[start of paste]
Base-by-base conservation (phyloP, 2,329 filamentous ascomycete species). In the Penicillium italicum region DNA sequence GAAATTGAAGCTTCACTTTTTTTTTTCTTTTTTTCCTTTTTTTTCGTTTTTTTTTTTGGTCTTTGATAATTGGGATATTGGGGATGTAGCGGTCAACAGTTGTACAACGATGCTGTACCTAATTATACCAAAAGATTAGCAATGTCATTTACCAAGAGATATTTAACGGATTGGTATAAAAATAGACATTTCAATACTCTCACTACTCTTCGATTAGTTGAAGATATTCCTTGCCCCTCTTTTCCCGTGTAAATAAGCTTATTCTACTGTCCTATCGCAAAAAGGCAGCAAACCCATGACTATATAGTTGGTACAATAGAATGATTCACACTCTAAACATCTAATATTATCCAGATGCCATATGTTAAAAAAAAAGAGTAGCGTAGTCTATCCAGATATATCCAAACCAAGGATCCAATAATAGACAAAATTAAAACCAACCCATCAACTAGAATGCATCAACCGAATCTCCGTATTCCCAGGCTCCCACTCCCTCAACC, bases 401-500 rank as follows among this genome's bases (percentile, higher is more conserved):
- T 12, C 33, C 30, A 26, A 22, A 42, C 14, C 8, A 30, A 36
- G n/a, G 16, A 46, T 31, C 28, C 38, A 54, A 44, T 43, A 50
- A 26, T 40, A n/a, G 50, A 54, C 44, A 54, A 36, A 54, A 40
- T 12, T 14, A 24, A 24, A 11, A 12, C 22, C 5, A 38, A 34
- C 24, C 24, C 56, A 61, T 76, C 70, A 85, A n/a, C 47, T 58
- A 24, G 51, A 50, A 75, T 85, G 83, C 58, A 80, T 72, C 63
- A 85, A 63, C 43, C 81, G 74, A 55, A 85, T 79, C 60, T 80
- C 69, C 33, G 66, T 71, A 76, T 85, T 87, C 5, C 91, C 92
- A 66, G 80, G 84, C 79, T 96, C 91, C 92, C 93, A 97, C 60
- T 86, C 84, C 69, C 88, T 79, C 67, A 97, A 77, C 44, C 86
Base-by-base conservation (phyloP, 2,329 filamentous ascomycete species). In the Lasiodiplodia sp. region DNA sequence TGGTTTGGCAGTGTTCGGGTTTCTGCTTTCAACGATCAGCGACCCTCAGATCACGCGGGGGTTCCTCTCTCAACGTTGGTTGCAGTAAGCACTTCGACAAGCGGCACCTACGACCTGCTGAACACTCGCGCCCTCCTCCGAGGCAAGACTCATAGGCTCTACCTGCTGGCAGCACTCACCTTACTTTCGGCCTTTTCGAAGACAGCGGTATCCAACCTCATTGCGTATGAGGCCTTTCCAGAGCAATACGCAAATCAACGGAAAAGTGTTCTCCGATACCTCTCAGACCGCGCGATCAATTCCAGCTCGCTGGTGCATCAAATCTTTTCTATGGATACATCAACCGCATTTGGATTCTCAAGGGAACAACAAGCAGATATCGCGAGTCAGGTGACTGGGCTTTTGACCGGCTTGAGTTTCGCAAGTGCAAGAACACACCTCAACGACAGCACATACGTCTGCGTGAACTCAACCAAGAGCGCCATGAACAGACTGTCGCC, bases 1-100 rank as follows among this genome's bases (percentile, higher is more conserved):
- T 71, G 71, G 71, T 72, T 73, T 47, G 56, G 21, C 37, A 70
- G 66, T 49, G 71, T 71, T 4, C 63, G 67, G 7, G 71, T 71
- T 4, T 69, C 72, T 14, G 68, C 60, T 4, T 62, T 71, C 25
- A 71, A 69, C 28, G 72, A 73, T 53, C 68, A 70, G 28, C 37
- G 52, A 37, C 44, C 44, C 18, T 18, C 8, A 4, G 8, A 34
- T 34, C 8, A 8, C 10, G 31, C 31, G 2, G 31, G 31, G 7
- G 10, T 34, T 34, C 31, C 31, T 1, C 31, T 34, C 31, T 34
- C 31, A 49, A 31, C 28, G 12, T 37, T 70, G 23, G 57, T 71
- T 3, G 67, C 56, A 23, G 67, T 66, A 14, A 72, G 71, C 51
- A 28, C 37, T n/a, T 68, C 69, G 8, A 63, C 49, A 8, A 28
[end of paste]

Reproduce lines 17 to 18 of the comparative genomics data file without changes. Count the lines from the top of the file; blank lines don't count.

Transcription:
- G 52, A 37, C 44, C 44, C 18, T 18, C 8, A 4, G 8, A 34
- T 34, C 8, A 8, C 10, G 31, C 31, G 2, G 31, G 31, G 7